As a pastor, Jozef became a wonderful model for his priests. He became widely known for his love of God and neighbor, his charity, humility, industriousness, and pastoral zeal. He lived to “totally sacrifice oneself for the Holy Church.”
As an archbishop, he wrote many letters to both the priests and the laity, addressing problems of faith and morals, as well as confronting the difficulties faced in their culture. These letters also encouraged devotion to the Sacred Heart of Jesus and His Real Presence in the Holy Eucharist. He well understood the sacred vocation of the priesthood and diligently worked to increase priestly vocations.
He instilled in these priests a great love of Christ in the Eucharist from which they gained their strength. They also were to serve the faithful by making the sacraments more widely available to sick and poor alike.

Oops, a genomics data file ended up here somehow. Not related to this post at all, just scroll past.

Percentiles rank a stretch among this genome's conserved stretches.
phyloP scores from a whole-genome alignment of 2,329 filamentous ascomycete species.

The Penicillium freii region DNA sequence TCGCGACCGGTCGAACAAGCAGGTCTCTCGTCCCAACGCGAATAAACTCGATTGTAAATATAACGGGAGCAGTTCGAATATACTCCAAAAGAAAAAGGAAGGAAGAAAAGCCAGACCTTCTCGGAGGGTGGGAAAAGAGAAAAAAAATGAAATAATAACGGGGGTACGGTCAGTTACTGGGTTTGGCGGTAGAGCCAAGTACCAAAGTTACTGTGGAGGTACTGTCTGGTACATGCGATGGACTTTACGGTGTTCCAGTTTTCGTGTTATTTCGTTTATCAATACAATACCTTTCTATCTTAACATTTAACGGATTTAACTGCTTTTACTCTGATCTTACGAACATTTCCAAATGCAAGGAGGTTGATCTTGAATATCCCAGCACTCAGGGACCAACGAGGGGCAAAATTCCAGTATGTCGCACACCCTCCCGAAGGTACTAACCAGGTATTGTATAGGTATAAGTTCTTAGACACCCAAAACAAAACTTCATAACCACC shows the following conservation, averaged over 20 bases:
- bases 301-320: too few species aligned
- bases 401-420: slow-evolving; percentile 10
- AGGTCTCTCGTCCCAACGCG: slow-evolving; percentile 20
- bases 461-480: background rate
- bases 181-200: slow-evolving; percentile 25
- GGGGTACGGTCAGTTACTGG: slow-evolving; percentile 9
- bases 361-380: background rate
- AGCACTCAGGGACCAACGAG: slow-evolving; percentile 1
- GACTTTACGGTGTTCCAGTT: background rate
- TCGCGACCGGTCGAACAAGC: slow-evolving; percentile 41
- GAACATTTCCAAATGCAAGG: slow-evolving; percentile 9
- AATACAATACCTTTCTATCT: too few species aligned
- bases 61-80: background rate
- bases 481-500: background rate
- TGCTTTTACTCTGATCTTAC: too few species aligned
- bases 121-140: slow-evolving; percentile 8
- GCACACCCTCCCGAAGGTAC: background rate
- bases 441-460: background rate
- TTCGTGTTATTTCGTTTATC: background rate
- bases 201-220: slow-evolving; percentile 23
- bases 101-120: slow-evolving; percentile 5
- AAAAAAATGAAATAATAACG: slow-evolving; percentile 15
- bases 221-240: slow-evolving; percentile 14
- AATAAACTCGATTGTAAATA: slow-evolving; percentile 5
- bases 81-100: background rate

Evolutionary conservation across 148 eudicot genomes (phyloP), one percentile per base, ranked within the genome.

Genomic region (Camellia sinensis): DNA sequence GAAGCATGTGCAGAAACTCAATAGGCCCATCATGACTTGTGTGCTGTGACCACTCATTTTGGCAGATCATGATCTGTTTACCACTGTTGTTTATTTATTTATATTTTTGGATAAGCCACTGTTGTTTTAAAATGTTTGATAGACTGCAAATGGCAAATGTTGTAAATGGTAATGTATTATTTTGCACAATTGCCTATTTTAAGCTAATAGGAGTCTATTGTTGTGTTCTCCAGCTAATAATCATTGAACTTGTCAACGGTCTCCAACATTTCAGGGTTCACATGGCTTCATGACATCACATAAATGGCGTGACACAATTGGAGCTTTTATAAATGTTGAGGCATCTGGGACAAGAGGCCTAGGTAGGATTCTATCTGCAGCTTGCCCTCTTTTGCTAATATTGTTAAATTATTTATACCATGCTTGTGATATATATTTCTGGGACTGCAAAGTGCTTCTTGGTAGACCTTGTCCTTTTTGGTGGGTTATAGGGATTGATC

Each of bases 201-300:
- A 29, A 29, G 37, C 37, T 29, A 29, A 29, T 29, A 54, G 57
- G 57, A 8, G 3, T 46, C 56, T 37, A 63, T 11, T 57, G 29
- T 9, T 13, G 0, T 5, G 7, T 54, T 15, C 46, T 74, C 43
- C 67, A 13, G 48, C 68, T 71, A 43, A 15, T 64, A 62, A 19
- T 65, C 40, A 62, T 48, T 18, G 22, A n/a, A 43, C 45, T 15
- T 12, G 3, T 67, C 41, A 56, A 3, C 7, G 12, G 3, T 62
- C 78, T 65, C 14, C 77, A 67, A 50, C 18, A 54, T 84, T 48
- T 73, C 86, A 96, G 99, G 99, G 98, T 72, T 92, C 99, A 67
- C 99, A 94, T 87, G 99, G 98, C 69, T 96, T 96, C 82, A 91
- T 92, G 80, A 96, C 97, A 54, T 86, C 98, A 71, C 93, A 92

Archbishop Bilczewski labored always to sanctify his priests so they could sanctify the people. Encouraging a deeper love of our Lord in the Blessed Sacrament, he urged them to join the Association for Perpetual Adoration of the Most Holy Sacrament and the Association of Aid to Poor Catholic Churches.
His love for the poor was well known. During World War I he helped organize relief workers of Galicia — an area that straddled the border between Poland and Ukraine — because of the food shortages. In 1918, during the Polish-Ukrainian War, Lviv was under siege. Once again, Jozef organized food deliveries to the people. Together with Venerable Andrzej Sheptytsky and the apostolic nuncio, Achille Ratti (who later became Pope Pius XI), he tried to negotiate a truce but failed.